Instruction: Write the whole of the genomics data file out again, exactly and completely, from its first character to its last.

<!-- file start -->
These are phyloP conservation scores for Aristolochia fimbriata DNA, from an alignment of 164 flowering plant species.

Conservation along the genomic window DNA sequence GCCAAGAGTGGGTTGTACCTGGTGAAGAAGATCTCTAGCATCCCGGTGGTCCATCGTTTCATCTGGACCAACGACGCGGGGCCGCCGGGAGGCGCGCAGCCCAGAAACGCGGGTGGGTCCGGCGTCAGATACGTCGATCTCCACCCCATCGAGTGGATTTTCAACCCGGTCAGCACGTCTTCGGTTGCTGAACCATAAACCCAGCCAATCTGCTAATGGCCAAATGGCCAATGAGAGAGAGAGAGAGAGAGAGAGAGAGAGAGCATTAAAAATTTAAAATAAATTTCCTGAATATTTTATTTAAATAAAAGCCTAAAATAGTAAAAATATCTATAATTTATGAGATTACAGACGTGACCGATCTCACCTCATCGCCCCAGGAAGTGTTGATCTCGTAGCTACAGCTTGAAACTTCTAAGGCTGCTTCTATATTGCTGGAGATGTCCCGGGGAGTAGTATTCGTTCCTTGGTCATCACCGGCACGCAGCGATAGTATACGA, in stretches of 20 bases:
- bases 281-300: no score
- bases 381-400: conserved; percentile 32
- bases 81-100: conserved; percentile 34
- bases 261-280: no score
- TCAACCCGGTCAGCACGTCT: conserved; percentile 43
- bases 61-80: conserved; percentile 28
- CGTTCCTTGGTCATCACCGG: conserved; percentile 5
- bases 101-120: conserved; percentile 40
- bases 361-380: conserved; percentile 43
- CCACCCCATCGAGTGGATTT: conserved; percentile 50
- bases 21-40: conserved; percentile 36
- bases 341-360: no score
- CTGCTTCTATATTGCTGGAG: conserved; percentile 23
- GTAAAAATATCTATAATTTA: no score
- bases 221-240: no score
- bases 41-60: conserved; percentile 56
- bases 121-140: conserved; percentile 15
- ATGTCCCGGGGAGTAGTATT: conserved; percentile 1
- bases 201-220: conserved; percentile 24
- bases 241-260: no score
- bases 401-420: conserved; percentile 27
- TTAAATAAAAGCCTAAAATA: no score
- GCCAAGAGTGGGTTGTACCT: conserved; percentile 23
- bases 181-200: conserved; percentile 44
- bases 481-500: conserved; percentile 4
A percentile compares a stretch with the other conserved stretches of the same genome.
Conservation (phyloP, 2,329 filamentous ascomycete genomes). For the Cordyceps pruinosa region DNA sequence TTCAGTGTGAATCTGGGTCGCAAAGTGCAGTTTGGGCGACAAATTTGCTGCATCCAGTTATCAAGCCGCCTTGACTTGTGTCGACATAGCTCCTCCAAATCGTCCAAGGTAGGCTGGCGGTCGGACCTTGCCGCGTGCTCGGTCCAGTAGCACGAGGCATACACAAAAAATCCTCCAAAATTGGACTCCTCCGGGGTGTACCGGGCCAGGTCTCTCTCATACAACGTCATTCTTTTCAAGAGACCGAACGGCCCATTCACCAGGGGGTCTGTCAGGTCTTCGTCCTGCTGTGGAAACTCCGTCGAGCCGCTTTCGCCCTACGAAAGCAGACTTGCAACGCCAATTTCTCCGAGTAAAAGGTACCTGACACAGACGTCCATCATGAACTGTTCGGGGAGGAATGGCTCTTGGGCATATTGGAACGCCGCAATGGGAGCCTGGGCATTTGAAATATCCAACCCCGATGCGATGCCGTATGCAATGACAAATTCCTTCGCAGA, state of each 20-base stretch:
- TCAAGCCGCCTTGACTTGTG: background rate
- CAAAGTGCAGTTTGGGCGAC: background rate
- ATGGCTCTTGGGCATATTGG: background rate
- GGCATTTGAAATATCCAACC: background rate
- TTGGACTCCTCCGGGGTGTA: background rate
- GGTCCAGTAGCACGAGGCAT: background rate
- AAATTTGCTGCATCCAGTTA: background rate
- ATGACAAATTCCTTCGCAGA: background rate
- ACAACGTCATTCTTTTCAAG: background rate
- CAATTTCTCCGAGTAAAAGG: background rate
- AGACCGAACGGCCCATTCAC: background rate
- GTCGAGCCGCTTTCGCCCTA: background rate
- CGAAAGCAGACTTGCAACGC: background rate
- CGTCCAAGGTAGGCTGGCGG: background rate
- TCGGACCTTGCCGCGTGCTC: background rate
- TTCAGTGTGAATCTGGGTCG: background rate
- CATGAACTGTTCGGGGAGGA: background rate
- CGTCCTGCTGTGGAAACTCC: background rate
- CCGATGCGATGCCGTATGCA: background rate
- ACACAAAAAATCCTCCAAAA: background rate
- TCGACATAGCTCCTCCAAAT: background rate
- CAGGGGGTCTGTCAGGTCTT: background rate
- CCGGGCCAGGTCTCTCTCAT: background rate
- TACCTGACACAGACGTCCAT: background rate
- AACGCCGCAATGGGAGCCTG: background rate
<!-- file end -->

These are phyloP conservation scores for Aristolochia fimbriata DNA, from an alignment of 164 flowering plant species.

Conservation along the genomic window DNA sequence GCCAAGAGTGGGTTGTACCTGGTGAAGAAGATCTCTAGCATCCCGGTGGTCCATCGTTTCATCTGGACCAACGACGCGGGGCCGCCGGGAGGCGCGCAGCCCAGAAACGCGGGTGGGTCCGGCGTCAGATACGTCGATCTCCACCCCATCGAGTGGATTTTCAACCCGGTCAGCACGTCTTCGGTTGCTGAACCATAAACCCAGCCAATCTGCTAATGGCCAAATGGCCAATGAGAGAGAGAGAGAGAGAGAGAGAGAGAGAGCATTAAAAATTTAAAATAAATTTCCTGAATATTTTATTTAAATAAAAGCCTAAAATAGTAAAAATATCTATAATTTATGAGATTACAGACGTGACCGATCTCACCTCATCGCCCCAGGAAGTGTTGATCTCGTAGCTACAGCTTGAAACTTCTAAGGCTGCTTCTATATTGCTGGAGATGTCCCGGGGAGTAGTATTCGTTCCTTGGTCATCACCGGCACGCAGCGATAGTATACGA, in stretches of 20 bases:
- bases 281-300: no score
- bases 381-400: conserved; percentile 32
- bases 81-100: conserved; percentile 34
- bases 261-280: no score
- TCAACCCGGTCAGCACGTCT: conserved; percentile 43
- bases 61-80: conserved; percentile 28
- CGTTCCTTGGTCATCACCGG: conserved; percentile 5
- bases 101-120: conserved; percentile 40
- bases 361-380: conserved; percentile 43
- CCACCCCATCGAGTGGATTT: conserved; percentile 50
- bases 21-40: conserved; percentile 36
- bases 341-360: no score
- CTGCTTCTATATTGCTGGAG: conserved; percentile 23
- GTAAAAATATCTATAATTTA: no score
- bases 221-240: no score
- bases 41-60: conserved; percentile 56
- bases 121-140: conserved; percentile 15
- ATGTCCCGGGGAGTAGTATT: conserved; percentile 1
- bases 201-220: conserved; percentile 24
- bases 241-260: no score
- bases 401-420: conserved; percentile 27
- TTAAATAAAAGCCTAAAATA: no score
- GCCAAGAGTGGGTTGTACCT: conserved; percentile 23
- bases 181-200: conserved; percentile 44
- bases 481-500: conserved; percentile 4
A percentile compares a stretch with the other conserved stretches of the same genome.
Conservation (phyloP, 2,329 filamentous ascomycete genomes). For the Cordyceps pruinosa region DNA sequence TTCAGTGTGAATCTGGGTCGCAAAGTGCAGTTTGGGCGACAAATTTGCTGCATCCAGTTATCAAGCCGCCTTGACTTGTGTCGACATAGCTCCTCCAAATCGTCCAAGGTAGGCTGGCGGTCGGACCTTGCCGCGTGCTCGGTCCAGTAGCACGAGGCATACACAAAAAATCCTCCAAAATTGGACTCCTCCGGGGTGTACCGGGCCAGGTCTCTCTCATACAACGTCATTCTTTTCAAGAGACCGAACGGCCCATTCACCAGGGGGTCTGTCAGGTCTTCGTCCTGCTGTGGAAACTCCGTCGAGCCGCTTTCGCCCTACGAAAGCAGACTTGCAACGCCAATTTCTCCGAGTAAAAGGTACCTGACACAGACGTCCATCATGAACTGTTCGGGGAGGAATGGCTCTTGGGCATATTGGAACGCCGCAATGGGAGCCTGGGCATTTGAAATATCCAACCCCGATGCGATGCCGTATGCAATGACAAATTCCTTCGCAGA, state of each 20-base stretch:
- TCAAGCCGCCTTGACTTGTG: background rate
- CAAAGTGCAGTTTGGGCGAC: background rate
- ATGGCTCTTGGGCATATTGG: background rate
- GGCATTTGAAATATCCAACC: background rate
- TTGGACTCCTCCGGGGTGTA: background rate
- GGTCCAGTAGCACGAGGCAT: background rate
- AAATTTGCTGCATCCAGTTA: background rate
- ATGACAAATTCCTTCGCAGA: background rate
- ACAACGTCATTCTTTTCAAG: background rate
- CAATTTCTCCGAGTAAAAGG: background rate
- AGACCGAACGGCCCATTCAC: background rate
- GTCGAGCCGCTTTCGCCCTA: background rate
- CGAAAGCAGACTTGCAACGC: background rate
- CGTCCAAGGTAGGCTGGCGG: background rate
- TCGGACCTTGCCGCGTGCTC: background rate
- TTCAGTGTGAATCTGGGTCG: background rate
- CATGAACTGTTCGGGGAGGA: background rate
- CGTCCTGCTGTGGAAACTCC: background rate
- CCGATGCGATGCCGTATGCA: background rate
- ACACAAAAAATCCTCCAAAA: background rate
- TCGACATAGCTCCTCCAAAT: background rate
- CAGGGGGTCTGTCAGGTCTT: background rate
- CCGGGCCAGGTCTCTCTCAT: background rate
- TACCTGACACAGACGTCCAT: background rate
- AACGCCGCAATGGGAGCCTG: background rate